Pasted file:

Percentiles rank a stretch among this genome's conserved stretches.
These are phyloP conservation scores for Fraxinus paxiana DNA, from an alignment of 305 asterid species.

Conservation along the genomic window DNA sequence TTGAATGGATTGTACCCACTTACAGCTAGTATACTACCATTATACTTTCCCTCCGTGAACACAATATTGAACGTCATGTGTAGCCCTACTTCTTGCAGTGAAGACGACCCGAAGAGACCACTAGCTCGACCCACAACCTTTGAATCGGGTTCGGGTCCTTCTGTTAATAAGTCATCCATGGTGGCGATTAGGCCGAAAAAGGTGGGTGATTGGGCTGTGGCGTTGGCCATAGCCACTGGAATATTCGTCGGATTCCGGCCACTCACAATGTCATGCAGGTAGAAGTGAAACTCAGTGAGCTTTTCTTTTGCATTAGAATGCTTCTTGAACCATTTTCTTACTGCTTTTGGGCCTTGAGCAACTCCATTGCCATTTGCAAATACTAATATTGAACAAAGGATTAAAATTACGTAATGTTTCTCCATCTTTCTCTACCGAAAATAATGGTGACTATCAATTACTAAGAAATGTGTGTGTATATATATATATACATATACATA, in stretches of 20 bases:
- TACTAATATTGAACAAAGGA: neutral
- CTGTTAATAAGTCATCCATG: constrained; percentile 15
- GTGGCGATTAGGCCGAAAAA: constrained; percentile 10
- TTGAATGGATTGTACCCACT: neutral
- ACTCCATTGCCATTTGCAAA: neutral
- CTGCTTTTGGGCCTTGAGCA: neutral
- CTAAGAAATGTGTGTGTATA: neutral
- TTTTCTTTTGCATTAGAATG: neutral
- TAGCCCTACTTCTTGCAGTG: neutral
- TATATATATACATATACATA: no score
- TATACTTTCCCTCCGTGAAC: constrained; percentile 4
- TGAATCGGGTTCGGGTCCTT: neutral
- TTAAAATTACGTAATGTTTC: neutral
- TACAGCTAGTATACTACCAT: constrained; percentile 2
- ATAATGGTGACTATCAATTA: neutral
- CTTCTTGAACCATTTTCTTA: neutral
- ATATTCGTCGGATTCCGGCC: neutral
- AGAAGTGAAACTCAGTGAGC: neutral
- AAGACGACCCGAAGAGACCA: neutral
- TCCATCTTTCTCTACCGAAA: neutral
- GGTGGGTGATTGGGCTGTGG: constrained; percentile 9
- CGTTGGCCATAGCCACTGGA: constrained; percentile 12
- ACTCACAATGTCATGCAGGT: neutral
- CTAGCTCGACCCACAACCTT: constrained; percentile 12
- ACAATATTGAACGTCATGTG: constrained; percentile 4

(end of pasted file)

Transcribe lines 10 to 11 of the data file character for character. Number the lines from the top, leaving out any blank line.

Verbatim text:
- CTAAGAAATGTGTGTGTATA: neutral
- TTTTCTTTTGCATTAGAATG: neutral